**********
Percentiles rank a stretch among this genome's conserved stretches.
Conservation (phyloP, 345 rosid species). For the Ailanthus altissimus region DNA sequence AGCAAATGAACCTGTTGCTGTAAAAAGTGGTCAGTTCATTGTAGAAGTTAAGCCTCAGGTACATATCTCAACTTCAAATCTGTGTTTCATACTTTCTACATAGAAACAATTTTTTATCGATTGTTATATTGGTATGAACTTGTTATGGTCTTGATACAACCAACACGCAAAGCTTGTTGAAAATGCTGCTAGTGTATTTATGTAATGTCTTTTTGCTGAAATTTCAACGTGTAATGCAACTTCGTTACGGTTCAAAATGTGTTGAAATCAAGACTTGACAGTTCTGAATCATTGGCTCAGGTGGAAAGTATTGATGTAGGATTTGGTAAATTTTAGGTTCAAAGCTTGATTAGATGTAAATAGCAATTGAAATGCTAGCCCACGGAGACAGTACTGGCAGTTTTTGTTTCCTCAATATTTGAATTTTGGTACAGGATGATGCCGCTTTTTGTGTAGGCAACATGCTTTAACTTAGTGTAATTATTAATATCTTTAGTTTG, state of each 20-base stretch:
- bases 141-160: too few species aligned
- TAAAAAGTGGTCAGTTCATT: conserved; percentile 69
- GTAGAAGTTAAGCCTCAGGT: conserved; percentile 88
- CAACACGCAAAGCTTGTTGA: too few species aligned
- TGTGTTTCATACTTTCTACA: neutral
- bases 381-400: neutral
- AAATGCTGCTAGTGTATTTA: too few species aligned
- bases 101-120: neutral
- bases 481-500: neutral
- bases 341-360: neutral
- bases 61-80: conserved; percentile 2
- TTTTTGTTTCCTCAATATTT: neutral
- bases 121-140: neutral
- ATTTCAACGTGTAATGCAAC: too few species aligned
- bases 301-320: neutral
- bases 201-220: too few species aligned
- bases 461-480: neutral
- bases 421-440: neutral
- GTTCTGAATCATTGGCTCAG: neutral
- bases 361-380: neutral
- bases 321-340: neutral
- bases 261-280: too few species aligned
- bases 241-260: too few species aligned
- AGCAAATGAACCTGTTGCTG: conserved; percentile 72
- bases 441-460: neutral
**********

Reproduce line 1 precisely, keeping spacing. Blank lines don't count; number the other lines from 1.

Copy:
Percentiles rank a stretch among this genome's conserved stretches.